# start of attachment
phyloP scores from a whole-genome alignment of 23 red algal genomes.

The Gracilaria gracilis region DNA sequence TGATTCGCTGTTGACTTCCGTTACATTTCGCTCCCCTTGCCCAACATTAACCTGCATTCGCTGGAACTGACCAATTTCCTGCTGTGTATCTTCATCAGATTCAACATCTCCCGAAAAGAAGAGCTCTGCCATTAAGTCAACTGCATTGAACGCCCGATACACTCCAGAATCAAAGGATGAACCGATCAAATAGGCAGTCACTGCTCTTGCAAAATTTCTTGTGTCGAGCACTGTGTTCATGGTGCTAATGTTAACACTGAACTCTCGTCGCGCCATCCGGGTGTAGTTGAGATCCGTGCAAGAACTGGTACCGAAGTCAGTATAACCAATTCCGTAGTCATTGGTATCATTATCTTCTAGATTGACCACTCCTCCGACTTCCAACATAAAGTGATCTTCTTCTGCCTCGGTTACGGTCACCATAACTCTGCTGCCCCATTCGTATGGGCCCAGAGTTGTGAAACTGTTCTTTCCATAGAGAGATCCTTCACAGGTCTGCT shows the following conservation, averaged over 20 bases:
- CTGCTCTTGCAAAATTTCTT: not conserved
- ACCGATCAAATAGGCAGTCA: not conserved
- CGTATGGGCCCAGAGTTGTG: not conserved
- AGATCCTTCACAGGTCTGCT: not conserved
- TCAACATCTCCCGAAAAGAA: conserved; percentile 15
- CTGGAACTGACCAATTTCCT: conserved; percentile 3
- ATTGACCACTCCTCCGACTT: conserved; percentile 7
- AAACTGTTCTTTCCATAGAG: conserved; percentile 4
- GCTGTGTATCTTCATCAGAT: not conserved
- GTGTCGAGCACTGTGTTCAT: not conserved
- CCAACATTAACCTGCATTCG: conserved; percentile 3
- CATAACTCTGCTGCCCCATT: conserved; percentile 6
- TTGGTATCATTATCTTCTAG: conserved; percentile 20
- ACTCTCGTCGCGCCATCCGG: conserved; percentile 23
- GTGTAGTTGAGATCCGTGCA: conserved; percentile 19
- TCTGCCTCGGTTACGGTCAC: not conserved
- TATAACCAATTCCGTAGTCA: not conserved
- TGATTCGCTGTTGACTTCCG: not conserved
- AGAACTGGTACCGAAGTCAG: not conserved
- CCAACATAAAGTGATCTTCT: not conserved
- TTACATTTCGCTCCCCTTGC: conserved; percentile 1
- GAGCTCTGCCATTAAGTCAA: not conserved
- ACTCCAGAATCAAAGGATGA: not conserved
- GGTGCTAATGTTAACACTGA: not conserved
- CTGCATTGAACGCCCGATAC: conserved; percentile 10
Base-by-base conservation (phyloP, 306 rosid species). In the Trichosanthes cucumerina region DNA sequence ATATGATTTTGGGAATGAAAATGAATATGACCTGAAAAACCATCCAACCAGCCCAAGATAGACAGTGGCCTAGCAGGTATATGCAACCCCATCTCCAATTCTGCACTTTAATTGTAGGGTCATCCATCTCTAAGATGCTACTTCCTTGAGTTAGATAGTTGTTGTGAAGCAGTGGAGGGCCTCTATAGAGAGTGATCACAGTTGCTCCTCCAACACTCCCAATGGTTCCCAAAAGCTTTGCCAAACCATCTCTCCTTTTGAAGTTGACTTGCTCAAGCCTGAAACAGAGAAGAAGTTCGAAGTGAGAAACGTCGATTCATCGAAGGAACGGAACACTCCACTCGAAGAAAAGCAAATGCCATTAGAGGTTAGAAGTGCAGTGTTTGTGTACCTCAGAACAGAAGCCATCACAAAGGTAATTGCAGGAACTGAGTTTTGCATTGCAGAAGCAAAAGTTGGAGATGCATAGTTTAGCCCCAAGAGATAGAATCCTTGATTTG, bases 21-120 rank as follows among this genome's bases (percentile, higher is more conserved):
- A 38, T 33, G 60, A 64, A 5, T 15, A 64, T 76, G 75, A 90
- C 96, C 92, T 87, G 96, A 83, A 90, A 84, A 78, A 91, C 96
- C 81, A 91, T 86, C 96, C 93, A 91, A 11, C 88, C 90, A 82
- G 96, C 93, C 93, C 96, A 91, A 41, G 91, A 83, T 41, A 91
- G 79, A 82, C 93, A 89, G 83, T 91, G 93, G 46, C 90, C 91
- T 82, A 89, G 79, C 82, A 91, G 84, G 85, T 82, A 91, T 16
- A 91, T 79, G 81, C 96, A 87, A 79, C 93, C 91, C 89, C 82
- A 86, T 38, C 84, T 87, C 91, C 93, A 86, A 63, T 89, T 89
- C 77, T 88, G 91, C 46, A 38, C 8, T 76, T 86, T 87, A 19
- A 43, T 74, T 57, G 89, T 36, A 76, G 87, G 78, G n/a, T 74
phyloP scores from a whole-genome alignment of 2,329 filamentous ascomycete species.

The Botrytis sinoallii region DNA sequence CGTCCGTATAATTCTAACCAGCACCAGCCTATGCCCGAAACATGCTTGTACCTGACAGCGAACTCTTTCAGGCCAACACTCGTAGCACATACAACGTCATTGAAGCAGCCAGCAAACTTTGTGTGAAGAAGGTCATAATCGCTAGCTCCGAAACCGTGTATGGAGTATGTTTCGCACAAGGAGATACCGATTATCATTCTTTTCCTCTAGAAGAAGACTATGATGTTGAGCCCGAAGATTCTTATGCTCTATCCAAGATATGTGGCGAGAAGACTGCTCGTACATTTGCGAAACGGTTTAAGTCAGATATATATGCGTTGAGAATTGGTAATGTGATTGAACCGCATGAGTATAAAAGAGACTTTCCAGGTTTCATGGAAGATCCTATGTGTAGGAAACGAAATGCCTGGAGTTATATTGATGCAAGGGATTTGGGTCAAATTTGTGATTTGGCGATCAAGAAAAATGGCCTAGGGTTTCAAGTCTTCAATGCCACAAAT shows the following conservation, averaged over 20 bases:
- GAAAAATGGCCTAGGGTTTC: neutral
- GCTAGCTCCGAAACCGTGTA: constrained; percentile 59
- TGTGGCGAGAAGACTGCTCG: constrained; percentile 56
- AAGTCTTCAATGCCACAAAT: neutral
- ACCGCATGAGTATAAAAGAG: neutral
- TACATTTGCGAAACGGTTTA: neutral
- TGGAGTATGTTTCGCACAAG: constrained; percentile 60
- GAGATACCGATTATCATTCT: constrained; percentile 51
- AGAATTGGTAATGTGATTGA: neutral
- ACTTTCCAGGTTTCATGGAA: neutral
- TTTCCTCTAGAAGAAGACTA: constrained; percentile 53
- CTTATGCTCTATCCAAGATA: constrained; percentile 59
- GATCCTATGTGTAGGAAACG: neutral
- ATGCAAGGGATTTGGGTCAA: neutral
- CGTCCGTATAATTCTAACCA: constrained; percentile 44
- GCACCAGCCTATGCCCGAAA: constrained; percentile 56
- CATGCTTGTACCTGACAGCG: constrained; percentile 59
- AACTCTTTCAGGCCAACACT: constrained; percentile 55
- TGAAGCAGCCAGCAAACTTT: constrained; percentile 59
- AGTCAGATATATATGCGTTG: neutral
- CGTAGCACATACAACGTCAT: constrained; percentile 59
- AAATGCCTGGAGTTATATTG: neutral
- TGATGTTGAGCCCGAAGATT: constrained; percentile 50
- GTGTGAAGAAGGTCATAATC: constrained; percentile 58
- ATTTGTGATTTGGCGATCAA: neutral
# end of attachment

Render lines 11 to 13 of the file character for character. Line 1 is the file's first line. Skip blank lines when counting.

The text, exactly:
- GCTGTGTATCTTCATCAGAT: not conserved
- GTGTCGAGCACTGTGTTCAT: not conserved
- CCAACATTAACCTGCATTCG: conserved; percentile 3